You know those movies where you kind of hope the power goes out at the theater so you can stop watching it? This is one of those movies. And I’m not going to waste much time reviewing it. So you don’t have to waste much time reading the review.
It’s a remake of Wall Street. That’s all it is. Plot by plot, scene by scene, almost line by line. Which I am assuming isn’t a SPOILER, because how many people besides me will have seen and remember Wall Street and also this movie? Wall Street was a good interesting movie within a particular point in time, the era when stock brokers were seen as all powerful exciting engines of the economy, instead of little boys playing with numbers. And most importantly (and no one ever remembers this), Wall Street ultimately rejected the whole concept of stock manipulation and the rest of it. It was a deeply moral film, and the moral was there in every frame of it. The scenes in the brokerage firm, the mansions, the penthouses, they were all slightly artificial feeling. Even the performances were slightly artificial. And then we were slammed back to reality with scenes of the regular people in their small homes with their small lives. The movie was trying to create the heightened effect of how the stock manipulators saw the world, that it was all artificial and they were floating above it with numbers and money, and then the shock of being reminded that there were real people who were involved, who were being hurt.
This movie, doesn’t seem to get that. Falls in love with the artificial excitement of the money world without seeing that it is supposed to be false, that the audience is supposed to be at a slight remove from it. Even more disturbing, they put in the “talking to the camera” moments from another wall street movie, American Psycho without seeming to realize those moments were in the original because our hero was a sociopath who only cared about his own point of view.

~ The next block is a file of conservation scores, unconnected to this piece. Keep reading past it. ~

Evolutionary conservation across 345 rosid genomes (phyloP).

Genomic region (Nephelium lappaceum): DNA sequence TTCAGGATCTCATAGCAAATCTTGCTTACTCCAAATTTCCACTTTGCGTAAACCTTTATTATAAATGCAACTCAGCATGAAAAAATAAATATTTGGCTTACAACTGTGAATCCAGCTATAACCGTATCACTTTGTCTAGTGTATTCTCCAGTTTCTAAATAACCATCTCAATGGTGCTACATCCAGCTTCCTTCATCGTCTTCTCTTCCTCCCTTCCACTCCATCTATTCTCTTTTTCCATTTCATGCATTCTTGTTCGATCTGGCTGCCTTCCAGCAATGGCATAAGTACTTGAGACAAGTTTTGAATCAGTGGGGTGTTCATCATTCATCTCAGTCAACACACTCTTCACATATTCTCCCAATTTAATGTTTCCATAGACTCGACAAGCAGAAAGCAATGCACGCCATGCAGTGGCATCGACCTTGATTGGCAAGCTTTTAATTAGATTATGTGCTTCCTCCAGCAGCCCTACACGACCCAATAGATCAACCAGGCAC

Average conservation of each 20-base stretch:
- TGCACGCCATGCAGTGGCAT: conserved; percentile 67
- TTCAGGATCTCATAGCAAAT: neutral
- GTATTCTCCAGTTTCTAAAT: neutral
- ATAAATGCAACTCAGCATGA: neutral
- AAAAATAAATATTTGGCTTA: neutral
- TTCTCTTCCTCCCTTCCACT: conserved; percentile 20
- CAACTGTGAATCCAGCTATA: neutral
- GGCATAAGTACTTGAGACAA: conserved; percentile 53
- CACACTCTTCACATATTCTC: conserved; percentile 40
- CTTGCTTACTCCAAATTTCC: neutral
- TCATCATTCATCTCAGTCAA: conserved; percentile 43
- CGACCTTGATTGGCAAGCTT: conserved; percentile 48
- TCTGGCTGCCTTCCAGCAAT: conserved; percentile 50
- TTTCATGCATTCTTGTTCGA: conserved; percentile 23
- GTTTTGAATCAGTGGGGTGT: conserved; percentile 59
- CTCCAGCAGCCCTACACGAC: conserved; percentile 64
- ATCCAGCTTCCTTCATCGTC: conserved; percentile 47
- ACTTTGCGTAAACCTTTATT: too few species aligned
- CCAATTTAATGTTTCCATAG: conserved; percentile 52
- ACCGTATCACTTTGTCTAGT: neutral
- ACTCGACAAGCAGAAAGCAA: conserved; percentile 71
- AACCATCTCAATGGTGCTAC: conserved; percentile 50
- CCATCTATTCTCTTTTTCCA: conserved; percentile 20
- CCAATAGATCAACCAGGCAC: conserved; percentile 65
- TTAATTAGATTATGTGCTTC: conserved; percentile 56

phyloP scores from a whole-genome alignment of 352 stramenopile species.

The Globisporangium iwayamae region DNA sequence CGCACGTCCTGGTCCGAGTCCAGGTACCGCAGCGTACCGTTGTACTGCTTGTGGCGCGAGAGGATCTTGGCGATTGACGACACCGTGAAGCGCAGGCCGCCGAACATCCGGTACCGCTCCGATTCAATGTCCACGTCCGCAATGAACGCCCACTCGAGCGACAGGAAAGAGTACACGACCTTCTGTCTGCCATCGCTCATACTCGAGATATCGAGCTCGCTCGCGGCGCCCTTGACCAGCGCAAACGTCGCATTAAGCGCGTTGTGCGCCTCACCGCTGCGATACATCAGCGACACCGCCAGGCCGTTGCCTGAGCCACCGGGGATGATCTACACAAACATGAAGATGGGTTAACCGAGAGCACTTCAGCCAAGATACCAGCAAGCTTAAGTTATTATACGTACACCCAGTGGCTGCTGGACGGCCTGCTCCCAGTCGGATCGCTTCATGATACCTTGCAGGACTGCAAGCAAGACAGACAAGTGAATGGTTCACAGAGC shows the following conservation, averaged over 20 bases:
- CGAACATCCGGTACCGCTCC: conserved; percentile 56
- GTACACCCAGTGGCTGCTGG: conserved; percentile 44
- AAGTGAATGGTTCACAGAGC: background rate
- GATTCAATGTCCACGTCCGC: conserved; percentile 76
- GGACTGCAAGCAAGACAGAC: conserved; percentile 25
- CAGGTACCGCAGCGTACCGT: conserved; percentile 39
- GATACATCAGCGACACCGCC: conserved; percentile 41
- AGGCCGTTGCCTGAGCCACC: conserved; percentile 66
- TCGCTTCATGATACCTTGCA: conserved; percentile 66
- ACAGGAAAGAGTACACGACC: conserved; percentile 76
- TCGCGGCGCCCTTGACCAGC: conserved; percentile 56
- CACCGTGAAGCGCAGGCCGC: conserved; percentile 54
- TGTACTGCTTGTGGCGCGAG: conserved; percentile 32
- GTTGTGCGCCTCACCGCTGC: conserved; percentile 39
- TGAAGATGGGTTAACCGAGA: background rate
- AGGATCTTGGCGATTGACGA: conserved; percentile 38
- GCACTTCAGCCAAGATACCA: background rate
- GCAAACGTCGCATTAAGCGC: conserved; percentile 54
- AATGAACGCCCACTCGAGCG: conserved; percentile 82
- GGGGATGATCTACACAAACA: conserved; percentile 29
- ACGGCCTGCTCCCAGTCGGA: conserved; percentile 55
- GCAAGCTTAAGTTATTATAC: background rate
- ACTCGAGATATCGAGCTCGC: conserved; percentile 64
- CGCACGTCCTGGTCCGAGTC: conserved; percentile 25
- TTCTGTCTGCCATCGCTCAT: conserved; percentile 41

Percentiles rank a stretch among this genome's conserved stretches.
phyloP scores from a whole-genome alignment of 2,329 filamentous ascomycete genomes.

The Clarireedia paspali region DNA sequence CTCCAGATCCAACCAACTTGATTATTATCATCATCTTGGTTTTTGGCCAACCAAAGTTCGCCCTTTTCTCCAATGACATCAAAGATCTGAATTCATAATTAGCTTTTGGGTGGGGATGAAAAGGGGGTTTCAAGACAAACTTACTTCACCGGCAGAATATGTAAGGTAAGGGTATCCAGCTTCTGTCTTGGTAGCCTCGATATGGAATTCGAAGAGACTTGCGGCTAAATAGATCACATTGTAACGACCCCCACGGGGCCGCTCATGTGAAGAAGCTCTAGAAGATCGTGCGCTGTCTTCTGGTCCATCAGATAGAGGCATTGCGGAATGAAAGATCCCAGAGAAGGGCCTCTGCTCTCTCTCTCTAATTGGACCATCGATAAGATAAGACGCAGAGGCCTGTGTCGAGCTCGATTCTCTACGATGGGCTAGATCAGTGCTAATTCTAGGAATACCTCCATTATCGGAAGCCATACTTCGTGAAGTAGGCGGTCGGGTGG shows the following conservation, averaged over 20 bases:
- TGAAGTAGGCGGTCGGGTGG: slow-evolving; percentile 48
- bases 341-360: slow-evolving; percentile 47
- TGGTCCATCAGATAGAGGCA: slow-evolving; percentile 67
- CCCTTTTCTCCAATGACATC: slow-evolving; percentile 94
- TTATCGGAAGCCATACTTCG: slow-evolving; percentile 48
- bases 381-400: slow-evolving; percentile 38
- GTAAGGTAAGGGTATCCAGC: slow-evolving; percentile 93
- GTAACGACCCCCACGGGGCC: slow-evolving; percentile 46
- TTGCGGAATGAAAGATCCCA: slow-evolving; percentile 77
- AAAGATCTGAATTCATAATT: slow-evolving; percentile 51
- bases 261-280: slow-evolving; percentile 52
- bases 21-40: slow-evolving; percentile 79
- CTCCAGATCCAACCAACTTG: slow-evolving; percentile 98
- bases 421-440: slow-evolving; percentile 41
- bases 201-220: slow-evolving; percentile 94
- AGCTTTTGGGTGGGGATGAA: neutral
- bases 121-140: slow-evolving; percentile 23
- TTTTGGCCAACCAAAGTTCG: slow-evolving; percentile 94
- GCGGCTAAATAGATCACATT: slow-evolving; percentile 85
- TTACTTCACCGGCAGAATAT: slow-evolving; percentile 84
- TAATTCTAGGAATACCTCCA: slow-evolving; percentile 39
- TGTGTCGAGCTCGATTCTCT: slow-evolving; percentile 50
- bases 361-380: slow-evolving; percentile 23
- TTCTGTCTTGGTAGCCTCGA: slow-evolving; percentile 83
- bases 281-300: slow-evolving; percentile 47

So in this movie, we have the glossy style of Wall Street and the impossible to read sociopath who has to talk to the camera of American Psycho, but we are supposed to care deeply about what happens to our superficial sociopath hero? But, like WHY???? Stockbrokers are little boys gambling with other peoples’ money, that is something that has become abundantly clear in the 31 years since the original Wall Street first tried to give us that message. And a hero who never connects with another character, to the point that he has to talk to the camera to explain his emotions, is not going to be sympathetic.
Oh, and also the hero is a TERRIBLE TERRIBLE actor. Rohan Mehra, from TV. He showed up onscreen and I went “oh yeah, TV face”. I don’t know what it is, but there is a certain kind of delicate features and small stature that just screens “Indian Soap Opera Star” to me. Maybe he has to be smaller so he can fit within a TV set? Anyway, he is a baaaaaaaaaaaaaaaaaaaaaaaaaaaaaaaaaaaaaaaaaaaaaaaaaaaaaaaaaaaaaaaaaaaaaaaaaaaaaaaaaaaaaaaaaaaaad actor. At no moment did I know, or care, what he was feeling. Which is a bit of a flaw if he is supposed to be our protagonist!
Meanwhile, Saif was WONDERFUL. The whole movie worked when he was onscreen. Not to mention that his role was the one most clearly defined and most changed from the original character in Wall Street. He has a backstory, he has a family, he has an ethnic identity, he has all kinds of things that make him more than just a cypher in a suit. Most of all, he has a good actor playing him! Saif knows how to make his character complicated, sympathetic, relate to others. And fascinating to watch. His monologues and magnetic, his poster, his body, his face. If the whole movie had been him and Chitraganda Sinha as his wife (she was also great), I would have loved it. We could even keep Radhike Apte, but give her a better role (you can see the delay in release the biggest in her part, she would never have been shoved into this love interest character now). But nooooo, we had to keep cutting over to stupid Rohan Mehra and the stupid pointless stock market.
There’s one other major problem with this film. It doesn’t seem to grasp the meaning, or lack there of, of stock manipulation. It talks a big game about how this is wrong or that is wrong, but it doesn’t seem to know WHY it is wrong. We see someone we are told owns a bank who gets cheated in a stock deal. But we don’t see that his bank fails and thousands of people lose their savings. So, why should I care? Saif says it is all a game and about winning and losing, and the film seems to believe that, doesn’t show us the small investors and little people who lose everything based on a few actions at the top. And so it is, frankly, boring. I have no reason to keep watching this, there is nothing that draws me in as an audience. Well, except Saif. He is awesome. If you can catch this movie streaming later and just fast-forward to his scenes, it would be worth it.